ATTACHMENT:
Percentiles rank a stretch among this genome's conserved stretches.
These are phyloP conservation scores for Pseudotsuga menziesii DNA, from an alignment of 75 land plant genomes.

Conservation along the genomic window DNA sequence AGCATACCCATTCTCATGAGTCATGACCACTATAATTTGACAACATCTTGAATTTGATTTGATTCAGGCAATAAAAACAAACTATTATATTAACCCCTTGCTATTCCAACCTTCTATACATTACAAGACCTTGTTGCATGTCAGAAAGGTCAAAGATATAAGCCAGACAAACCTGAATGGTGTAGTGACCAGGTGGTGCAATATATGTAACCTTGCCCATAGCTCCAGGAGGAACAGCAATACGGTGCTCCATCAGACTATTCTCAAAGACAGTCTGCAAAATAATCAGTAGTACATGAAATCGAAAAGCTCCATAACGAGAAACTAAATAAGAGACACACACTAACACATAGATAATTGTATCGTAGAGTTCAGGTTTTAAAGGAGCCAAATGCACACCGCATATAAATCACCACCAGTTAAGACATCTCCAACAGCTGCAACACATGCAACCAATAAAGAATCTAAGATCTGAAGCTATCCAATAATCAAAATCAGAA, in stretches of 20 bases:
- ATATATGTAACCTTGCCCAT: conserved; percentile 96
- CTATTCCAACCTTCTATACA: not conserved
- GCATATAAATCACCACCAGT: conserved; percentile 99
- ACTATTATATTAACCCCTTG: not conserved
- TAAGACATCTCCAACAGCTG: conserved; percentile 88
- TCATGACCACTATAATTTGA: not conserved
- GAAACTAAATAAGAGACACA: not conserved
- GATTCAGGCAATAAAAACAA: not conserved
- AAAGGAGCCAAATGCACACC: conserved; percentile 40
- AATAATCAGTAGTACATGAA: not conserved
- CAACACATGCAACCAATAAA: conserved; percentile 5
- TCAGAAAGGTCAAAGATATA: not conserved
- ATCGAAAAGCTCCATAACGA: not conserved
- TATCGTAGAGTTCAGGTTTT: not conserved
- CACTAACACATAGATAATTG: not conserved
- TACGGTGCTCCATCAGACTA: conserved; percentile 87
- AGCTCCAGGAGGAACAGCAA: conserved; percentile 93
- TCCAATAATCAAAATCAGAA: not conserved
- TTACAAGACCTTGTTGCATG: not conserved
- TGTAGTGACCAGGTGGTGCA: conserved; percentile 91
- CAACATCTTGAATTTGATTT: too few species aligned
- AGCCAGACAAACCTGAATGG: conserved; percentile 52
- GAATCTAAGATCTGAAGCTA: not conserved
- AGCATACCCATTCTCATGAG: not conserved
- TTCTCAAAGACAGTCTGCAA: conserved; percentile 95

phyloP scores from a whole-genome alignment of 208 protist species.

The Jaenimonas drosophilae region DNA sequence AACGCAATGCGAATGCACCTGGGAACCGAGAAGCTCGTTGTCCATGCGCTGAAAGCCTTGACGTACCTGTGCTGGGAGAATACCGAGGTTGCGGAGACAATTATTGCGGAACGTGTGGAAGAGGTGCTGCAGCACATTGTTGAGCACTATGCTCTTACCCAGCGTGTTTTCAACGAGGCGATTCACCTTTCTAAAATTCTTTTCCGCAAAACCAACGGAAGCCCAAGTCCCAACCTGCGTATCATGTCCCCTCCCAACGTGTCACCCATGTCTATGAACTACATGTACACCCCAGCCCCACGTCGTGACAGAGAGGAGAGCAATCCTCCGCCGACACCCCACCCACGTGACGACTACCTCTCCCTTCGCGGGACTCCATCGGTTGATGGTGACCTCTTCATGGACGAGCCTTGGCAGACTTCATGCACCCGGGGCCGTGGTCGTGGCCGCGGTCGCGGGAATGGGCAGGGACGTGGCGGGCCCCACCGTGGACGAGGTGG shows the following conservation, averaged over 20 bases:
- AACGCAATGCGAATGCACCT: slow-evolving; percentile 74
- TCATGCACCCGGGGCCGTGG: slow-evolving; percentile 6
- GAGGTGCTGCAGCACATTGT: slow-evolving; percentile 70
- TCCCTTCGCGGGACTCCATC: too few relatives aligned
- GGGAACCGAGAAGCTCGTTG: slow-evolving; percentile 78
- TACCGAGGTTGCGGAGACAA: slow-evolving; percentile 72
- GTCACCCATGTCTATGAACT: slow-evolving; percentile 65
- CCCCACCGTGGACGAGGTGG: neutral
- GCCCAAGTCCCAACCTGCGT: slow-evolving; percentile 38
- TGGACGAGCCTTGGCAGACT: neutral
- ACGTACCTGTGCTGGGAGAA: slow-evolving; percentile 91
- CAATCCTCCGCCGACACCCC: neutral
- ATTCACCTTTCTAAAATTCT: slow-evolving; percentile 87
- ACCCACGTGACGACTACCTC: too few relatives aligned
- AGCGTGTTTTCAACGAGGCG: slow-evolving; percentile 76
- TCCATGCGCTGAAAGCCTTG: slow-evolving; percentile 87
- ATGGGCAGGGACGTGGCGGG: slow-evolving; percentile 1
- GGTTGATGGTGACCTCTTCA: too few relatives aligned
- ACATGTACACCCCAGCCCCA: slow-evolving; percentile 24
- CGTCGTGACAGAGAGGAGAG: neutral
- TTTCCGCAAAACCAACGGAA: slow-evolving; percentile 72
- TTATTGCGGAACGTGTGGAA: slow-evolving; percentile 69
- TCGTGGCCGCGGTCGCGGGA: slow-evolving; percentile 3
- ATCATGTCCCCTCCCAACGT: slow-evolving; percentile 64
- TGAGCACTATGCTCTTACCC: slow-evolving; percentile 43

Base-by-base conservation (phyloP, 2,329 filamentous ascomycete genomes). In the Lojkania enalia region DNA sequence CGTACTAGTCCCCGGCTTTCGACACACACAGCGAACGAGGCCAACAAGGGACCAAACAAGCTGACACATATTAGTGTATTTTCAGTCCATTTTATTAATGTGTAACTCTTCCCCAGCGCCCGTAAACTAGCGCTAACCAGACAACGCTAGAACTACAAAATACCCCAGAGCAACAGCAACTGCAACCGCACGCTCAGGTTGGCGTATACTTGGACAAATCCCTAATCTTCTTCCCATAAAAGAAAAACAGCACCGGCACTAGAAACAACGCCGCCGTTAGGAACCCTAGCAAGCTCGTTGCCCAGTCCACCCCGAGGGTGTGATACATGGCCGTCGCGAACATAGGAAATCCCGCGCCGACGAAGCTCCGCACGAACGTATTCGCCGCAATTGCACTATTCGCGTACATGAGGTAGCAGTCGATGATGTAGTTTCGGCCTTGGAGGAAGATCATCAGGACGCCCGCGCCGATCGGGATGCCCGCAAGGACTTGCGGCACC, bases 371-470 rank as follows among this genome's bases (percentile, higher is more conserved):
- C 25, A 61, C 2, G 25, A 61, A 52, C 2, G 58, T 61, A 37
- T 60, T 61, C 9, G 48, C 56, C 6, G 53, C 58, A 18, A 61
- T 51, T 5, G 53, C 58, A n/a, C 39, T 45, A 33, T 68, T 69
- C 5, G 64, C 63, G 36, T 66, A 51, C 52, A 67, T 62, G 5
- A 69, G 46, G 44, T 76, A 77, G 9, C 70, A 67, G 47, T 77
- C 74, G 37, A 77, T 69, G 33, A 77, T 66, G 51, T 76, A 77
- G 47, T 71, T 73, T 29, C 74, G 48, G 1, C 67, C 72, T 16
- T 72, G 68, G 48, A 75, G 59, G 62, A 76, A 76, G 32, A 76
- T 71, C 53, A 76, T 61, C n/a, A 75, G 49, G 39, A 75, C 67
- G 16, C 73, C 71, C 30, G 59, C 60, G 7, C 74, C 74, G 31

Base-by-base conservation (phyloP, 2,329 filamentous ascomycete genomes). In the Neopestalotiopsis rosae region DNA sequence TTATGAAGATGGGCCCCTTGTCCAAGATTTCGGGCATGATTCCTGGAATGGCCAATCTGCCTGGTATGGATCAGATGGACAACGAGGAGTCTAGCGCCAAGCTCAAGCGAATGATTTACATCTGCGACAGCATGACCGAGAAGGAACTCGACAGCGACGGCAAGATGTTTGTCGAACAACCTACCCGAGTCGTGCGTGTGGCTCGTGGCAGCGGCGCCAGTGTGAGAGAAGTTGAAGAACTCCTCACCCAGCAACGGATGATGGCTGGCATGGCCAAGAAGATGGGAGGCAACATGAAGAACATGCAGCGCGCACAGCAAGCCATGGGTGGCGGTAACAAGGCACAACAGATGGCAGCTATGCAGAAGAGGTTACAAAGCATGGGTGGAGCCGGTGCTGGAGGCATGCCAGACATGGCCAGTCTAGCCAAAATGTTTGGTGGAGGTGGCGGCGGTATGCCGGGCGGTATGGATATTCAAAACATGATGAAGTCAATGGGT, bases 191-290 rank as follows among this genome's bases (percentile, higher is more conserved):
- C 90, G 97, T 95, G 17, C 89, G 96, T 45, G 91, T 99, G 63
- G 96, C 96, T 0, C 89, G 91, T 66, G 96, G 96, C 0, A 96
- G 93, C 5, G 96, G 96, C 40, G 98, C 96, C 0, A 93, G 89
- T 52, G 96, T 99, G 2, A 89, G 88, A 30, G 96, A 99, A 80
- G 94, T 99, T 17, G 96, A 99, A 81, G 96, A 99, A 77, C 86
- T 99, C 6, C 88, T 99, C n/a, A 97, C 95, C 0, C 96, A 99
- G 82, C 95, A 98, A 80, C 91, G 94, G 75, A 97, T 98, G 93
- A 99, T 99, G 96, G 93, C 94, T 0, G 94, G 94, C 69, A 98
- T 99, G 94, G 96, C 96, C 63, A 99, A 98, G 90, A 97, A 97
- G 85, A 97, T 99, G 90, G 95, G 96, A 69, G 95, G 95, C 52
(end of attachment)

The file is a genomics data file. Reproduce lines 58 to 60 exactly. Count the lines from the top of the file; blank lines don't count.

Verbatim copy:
- T 60, T 61, C 9, G 48, C 56, C 6, G 53, C 58, A 18, A 61
- T 51, T 5, G 53, C 58, A n/a, C 39, T 45, A 33, T 68, T 69
- C 5, G 64, C 63, G 36, T 66, A 51, C 52, A 67, T 62, G 5